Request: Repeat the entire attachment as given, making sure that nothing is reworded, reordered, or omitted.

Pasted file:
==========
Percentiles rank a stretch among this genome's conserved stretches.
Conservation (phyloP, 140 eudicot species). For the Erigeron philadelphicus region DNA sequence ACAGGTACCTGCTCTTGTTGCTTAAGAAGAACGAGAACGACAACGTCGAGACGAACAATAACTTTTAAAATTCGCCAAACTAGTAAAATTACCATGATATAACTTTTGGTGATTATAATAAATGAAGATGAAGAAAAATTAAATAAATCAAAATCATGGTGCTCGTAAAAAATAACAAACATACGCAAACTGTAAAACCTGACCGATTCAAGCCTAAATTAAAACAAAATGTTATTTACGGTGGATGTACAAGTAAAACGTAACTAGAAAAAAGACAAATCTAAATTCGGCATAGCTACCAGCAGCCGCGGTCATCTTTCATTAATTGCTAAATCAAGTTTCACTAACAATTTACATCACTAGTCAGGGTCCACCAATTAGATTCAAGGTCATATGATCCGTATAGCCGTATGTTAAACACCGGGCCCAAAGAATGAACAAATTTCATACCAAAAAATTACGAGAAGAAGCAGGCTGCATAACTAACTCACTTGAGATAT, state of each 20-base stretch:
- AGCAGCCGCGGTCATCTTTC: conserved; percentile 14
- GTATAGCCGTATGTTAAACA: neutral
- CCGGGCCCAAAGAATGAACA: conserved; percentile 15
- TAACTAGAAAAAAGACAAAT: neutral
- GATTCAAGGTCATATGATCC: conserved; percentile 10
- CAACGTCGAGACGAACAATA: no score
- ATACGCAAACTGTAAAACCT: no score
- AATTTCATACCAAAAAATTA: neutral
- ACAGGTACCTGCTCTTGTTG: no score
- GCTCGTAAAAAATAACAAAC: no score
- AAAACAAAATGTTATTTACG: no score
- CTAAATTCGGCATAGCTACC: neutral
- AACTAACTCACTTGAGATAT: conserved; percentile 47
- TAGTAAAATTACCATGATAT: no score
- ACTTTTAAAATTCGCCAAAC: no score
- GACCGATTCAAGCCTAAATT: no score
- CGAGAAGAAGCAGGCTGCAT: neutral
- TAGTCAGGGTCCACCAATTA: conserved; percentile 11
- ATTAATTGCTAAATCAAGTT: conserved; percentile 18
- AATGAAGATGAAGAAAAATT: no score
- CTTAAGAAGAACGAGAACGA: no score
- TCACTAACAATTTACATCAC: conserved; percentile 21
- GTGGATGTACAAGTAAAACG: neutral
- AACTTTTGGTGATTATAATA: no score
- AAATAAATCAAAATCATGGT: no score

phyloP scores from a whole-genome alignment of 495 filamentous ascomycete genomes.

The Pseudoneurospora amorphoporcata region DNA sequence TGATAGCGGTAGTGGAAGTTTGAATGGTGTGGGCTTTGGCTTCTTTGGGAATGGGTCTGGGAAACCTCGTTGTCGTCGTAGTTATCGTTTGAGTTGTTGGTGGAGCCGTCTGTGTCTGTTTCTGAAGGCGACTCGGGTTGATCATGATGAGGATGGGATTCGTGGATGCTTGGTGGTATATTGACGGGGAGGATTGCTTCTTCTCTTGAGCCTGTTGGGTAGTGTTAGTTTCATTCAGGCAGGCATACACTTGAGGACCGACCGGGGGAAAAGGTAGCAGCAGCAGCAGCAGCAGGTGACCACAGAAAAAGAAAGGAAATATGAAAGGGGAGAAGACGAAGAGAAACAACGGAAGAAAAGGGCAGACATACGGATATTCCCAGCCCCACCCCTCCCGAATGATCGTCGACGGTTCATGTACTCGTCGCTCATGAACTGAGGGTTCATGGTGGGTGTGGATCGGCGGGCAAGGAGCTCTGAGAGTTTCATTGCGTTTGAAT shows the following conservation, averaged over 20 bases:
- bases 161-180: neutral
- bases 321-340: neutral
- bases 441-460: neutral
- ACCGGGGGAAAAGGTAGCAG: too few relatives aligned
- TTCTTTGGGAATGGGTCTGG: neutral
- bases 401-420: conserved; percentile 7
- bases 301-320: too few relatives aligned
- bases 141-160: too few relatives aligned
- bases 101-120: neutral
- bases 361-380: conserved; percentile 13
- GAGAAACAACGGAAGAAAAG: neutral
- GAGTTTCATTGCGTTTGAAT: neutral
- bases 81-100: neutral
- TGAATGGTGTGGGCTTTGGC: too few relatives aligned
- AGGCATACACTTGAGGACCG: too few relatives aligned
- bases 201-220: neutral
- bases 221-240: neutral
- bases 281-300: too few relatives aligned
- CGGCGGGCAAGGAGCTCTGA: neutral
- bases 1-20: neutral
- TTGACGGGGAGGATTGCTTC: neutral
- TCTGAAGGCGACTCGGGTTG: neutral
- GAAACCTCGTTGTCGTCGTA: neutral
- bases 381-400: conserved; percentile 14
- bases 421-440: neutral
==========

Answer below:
Percentiles rank a stretch among this genome's conserved stretches.
Conservation (phyloP, 140 eudicot species). For the Erigeron philadelphicus region DNA sequence ACAGGTACCTGCTCTTGTTGCTTAAGAAGAACGAGAACGACAACGTCGAGACGAACAATAACTTTTAAAATTCGCCAAACTAGTAAAATTACCATGATATAACTTTTGGTGATTATAATAAATGAAGATGAAGAAAAATTAAATAAATCAAAATCATGGTGCTCGTAAAAAATAACAAACATACGCAAACTGTAAAACCTGACCGATTCAAGCCTAAATTAAAACAAAATGTTATTTACGGTGGATGTACAAGTAAAACGTAACTAGAAAAAAGACAAATCTAAATTCGGCATAGCTACCAGCAGCCGCGGTCATCTTTCATTAATTGCTAAATCAAGTTTCACTAACAATTTACATCACTAGTCAGGGTCCACCAATTAGATTCAAGGTCATATGATCCGTATAGCCGTATGTTAAACACCGGGCCCAAAGAATGAACAAATTTCATACCAAAAAATTACGAGAAGAAGCAGGCTGCATAACTAACTCACTTGAGATAT, state of each 20-base stretch:
- AGCAGCCGCGGTCATCTTTC: conserved; percentile 14
- GTATAGCCGTATGTTAAACA: neutral
- CCGGGCCCAAAGAATGAACA: conserved; percentile 15
- TAACTAGAAAAAAGACAAAT: neutral
- GATTCAAGGTCATATGATCC: conserved; percentile 10
- CAACGTCGAGACGAACAATA: no score
- ATACGCAAACTGTAAAACCT: no score
- AATTTCATACCAAAAAATTA: neutral
- ACAGGTACCTGCTCTTGTTG: no score
- GCTCGTAAAAAATAACAAAC: no score
- AAAACAAAATGTTATTTACG: no score
- CTAAATTCGGCATAGCTACC: neutral
- AACTAACTCACTTGAGATAT: conserved; percentile 47
- TAGTAAAATTACCATGATAT: no score
- ACTTTTAAAATTCGCCAAAC: no score
- GACCGATTCAAGCCTAAATT: no score
- CGAGAAGAAGCAGGCTGCAT: neutral
- TAGTCAGGGTCCACCAATTA: conserved; percentile 11
- ATTAATTGCTAAATCAAGTT: conserved; percentile 18
- AATGAAGATGAAGAAAAATT: no score
- CTTAAGAAGAACGAGAACGA: no score
- TCACTAACAATTTACATCAC: conserved; percentile 21
- GTGGATGTACAAGTAAAACG: neutral
- AACTTTTGGTGATTATAATA: no score
- AAATAAATCAAAATCATGGT: no score

phyloP scores from a whole-genome alignment of 495 filamentous ascomycete genomes.

The Pseudoneurospora amorphoporcata region DNA sequence TGATAGCGGTAGTGGAAGTTTGAATGGTGTGGGCTTTGGCTTCTTTGGGAATGGGTCTGGGAAACCTCGTTGTCGTCGTAGTTATCGTTTGAGTTGTTGGTGGAGCCGTCTGTGTCTGTTTCTGAAGGCGACTCGGGTTGATCATGATGAGGATGGGATTCGTGGATGCTTGGTGGTATATTGACGGGGAGGATTGCTTCTTCTCTTGAGCCTGTTGGGTAGTGTTAGTTTCATTCAGGCAGGCATACACTTGAGGACCGACCGGGGGAAAAGGTAGCAGCAGCAGCAGCAGCAGGTGACCACAGAAAAAGAAAGGAAATATGAAAGGGGAGAAGACGAAGAGAAACAACGGAAGAAAAGGGCAGACATACGGATATTCCCAGCCCCACCCCTCCCGAATGATCGTCGACGGTTCATGTACTCGTCGCTCATGAACTGAGGGTTCATGGTGGGTGTGGATCGGCGGGCAAGGAGCTCTGAGAGTTTCATTGCGTTTGAAT shows the following conservation, averaged over 20 bases:
- bases 161-180: neutral
- bases 321-340: neutral
- bases 441-460: neutral
- ACCGGGGGAAAAGGTAGCAG: too few relatives aligned
- TTCTTTGGGAATGGGTCTGG: neutral
- bases 401-420: conserved; percentile 7
- bases 301-320: too few relatives aligned
- bases 141-160: too few relatives aligned
- bases 101-120: neutral
- bases 361-380: conserved; percentile 13
- GAGAAACAACGGAAGAAAAG: neutral
- GAGTTTCATTGCGTTTGAAT: neutral
- bases 81-100: neutral
- TGAATGGTGTGGGCTTTGGC: too few relatives aligned
- AGGCATACACTTGAGGACCG: too few relatives aligned
- bases 201-220: neutral
- bases 221-240: neutral
- bases 281-300: too few relatives aligned
- CGGCGGGCAAGGAGCTCTGA: neutral
- bases 1-20: neutral
- TTGACGGGGAGGATTGCTTC: neutral
- TCTGAAGGCGACTCGGGTTG: neutral
- GAAACCTCGTTGTCGTCGTA: neutral
- bases 381-400: conserved; percentile 14
- bases 421-440: neutral